Talent development holds key to stronger hospitality, MICE future

keynote panel of IT&CM Asia and CTW Asia Pacific

Changes in tourism and business events, as a result of the pandemic, have highlighted a crucial need for industry organisations to maintain investments in talent development, so as to enable staff to adjust processes the right way forward.

Speaking at the keynote panel of IT&CM Asia and CTW Asia Pacific on November 16, Carina Bauer, CEO of IMEX Group, said “the pandemic has shown some skills gap in our industry” and pointed to capabilities in design thinking, user experience and engineering as being valuable in the MICE industry of the future.

Speakers on the keynote panel of IT&CM Asia and CTW Asia Pacific addressed how the sector can continue to attract new blood even throughout this pandemic

She emphasised that courses should be carefully selected, and encouraged industry peers to consider online options which are abundant today and affordably priced.

Choe Peng Sum, CEO of Pan Pacific Hotels Group, chimed in that reskilling and retooling decisions must be strategic and lead to improved efficiencies.

He added that training today must also aim to improve leadership. He explained that with good leadership, an environment of trust can be established in the workplace, which will improve inter-department communications and speed up work processes.

“In hard times like these, we shouldn’t have to go to work and feel like we have to constantly look over our shoulders (when getting our job done),” he remarked.

The Philippine Tourism Promotions Board (TPB) has set an example for the industry in terms of talent investment, said Arnold T Gonzales, acting deputy chief operating officer for marketing and promotions. The organisation has continued with staff promotions and hiring despite the tourism and MICE crisis, and has maintained weekly online learning programmes for staff, as well as tourism professionals.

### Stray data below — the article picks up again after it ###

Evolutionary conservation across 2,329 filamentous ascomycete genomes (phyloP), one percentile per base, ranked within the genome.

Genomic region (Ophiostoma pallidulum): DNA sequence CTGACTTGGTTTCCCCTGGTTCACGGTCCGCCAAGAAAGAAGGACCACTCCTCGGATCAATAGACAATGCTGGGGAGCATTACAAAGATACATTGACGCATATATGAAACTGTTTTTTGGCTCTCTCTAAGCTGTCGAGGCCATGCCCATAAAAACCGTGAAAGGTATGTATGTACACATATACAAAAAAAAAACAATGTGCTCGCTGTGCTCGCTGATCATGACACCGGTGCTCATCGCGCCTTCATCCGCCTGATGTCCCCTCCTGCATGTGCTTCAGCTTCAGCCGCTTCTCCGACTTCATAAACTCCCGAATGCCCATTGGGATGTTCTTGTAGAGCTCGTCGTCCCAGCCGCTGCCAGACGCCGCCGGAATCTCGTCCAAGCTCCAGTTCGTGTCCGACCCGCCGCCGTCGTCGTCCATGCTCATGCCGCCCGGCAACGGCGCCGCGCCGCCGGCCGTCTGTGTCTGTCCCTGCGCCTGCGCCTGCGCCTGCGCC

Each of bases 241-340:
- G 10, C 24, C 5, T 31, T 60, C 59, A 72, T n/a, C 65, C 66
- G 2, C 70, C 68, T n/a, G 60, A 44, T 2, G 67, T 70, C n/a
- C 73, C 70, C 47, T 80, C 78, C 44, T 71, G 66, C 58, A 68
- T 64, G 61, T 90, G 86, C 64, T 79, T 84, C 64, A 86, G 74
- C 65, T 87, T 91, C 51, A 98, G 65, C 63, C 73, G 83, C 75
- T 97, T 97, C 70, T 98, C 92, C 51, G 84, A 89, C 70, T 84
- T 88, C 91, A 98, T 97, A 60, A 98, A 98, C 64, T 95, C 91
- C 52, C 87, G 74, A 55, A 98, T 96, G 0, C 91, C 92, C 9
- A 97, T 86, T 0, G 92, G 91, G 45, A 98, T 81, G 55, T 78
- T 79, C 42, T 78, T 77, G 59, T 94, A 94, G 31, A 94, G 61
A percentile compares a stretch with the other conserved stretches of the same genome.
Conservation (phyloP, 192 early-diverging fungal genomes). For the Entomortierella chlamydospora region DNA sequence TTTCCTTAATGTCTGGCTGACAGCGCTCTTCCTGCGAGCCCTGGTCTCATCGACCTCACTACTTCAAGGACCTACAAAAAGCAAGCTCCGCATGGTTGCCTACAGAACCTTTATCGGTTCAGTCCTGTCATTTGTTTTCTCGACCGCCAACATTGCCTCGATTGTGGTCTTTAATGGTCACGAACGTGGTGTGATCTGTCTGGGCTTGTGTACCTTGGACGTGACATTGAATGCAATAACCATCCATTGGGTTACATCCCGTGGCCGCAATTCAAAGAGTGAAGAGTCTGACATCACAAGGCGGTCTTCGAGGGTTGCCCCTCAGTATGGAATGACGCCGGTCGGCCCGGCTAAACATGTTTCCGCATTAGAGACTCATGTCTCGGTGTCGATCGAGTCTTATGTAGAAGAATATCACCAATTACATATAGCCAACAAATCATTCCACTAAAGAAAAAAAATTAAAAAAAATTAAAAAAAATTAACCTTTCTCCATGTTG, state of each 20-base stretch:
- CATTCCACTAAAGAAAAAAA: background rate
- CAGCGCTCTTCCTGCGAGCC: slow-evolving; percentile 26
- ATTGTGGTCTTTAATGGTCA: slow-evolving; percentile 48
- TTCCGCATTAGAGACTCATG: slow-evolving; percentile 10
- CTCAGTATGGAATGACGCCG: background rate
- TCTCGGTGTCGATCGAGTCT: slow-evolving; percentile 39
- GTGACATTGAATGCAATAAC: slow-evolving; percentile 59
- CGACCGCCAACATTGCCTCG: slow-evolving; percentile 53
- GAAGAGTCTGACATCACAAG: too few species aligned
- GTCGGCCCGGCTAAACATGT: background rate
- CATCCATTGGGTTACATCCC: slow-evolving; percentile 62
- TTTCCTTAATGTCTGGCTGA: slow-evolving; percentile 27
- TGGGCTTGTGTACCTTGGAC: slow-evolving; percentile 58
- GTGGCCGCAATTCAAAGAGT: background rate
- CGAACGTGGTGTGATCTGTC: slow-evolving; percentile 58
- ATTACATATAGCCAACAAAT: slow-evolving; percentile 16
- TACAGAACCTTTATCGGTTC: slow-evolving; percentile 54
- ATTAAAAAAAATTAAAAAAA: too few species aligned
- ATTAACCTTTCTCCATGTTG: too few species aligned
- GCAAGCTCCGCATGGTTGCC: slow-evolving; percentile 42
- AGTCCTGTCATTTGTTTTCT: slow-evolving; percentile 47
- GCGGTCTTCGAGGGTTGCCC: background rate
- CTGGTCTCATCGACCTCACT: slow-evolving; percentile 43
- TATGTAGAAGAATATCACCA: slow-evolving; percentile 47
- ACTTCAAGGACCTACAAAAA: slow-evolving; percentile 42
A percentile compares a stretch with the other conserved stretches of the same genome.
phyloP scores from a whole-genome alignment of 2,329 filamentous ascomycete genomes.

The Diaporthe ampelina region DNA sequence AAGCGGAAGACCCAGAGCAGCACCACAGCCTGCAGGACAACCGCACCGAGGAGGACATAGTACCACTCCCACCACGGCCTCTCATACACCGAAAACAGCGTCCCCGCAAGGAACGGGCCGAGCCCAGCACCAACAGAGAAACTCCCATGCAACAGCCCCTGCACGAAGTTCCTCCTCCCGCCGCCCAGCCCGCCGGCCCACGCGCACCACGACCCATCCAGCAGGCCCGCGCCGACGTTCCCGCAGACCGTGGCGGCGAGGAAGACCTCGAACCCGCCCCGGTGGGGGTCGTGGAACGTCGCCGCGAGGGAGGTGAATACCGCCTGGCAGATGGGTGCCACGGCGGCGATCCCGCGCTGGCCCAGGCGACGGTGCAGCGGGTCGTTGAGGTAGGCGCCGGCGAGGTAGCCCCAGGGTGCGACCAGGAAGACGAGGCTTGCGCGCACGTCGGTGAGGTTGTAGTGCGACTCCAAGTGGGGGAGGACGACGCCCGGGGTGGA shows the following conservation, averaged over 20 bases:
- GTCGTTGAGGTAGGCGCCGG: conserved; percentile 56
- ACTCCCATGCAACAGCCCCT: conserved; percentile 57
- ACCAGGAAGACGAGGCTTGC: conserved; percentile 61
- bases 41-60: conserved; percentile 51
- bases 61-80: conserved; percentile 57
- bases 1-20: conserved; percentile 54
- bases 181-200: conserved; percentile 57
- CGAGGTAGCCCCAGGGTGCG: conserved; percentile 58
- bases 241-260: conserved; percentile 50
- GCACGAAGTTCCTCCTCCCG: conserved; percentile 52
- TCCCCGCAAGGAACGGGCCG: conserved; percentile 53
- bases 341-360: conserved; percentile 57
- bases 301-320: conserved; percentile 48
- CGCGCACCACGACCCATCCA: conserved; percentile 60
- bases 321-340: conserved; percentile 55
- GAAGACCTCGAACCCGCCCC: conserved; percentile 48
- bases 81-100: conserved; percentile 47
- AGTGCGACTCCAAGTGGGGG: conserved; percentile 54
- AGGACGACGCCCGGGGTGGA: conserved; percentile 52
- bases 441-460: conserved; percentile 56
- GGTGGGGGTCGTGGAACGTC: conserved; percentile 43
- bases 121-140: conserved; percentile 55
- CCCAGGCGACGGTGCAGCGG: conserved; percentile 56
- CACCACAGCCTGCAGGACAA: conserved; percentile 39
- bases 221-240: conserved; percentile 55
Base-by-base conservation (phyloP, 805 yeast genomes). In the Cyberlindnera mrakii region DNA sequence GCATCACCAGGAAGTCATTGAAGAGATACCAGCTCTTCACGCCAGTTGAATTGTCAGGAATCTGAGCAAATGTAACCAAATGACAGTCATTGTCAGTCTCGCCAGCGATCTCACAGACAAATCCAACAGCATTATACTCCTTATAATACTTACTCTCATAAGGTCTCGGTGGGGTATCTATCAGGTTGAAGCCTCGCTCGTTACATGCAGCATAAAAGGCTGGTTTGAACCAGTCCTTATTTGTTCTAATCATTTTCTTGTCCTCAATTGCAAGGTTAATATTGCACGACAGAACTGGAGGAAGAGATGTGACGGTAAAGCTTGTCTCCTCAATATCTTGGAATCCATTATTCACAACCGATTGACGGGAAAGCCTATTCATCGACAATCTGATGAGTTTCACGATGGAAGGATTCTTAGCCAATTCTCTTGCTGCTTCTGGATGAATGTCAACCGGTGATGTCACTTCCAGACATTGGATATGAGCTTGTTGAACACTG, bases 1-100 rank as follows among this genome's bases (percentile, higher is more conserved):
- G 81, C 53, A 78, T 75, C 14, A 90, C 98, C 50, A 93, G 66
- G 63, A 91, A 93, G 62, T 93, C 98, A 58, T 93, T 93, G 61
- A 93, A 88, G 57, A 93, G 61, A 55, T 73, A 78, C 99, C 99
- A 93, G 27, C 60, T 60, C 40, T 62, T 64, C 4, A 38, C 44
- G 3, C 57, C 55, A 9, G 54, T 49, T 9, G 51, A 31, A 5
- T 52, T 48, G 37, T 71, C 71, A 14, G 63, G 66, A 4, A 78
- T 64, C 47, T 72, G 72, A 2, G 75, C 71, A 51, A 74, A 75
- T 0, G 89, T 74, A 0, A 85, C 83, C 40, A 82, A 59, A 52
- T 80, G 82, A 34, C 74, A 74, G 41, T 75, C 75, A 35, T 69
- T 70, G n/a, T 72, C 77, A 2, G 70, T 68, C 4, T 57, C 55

TPB’s talent investments are joined by high-level support, in the form of US$2 million in government funding for training and subsidies for tour guides affected by the tourism freeze. Both TPB and the Department of Tourism have also conducted job fairs to aid displaced tourism workers.

When asked if graduate engagement programmes, such as the IMEX-MPI-MCI Future Leaders Forum, would see challenges attracting new blood into a hospitality career today and in the immediate future, Bauer said: “I don’t see a tougher job to convince students to join us in the mid- to long-term. Our industry is robust and business will come back when the pandemic ends.”

The Forum, which has been inspiring hospitality, event and tourism students since 2003, will continue to be relevant even as the pandemic decimates hospitality business, opined Bauer.

“FLF and other initiatives around developing students will continue to show the breadth of our industry, from hotel management to event services and marketing, and the many career opportunities available to them,” she said.

Bauer added that this is instead the ideal opportunity to demonstrate industry stakeholders’ continued confidence in the business, while emphasising the efforts being made today to transform the industry for improved efficiency and resilience.

Meanwhile, fellow panellist, Kaye Chon, dean of School of Hotel and Tourism Management, The Hong Kong Polytechnic University, said the tougher hiring landscape may cause new hospitality graduates in the immediate future to turn to other industries that hold these students in high regard for their interpersonal skills.

To remain an appealing employer, Chon said the industry must improve hiring conditions and groom indigenous and female leadership to give Asian students hopes of fulfilling career advancement.

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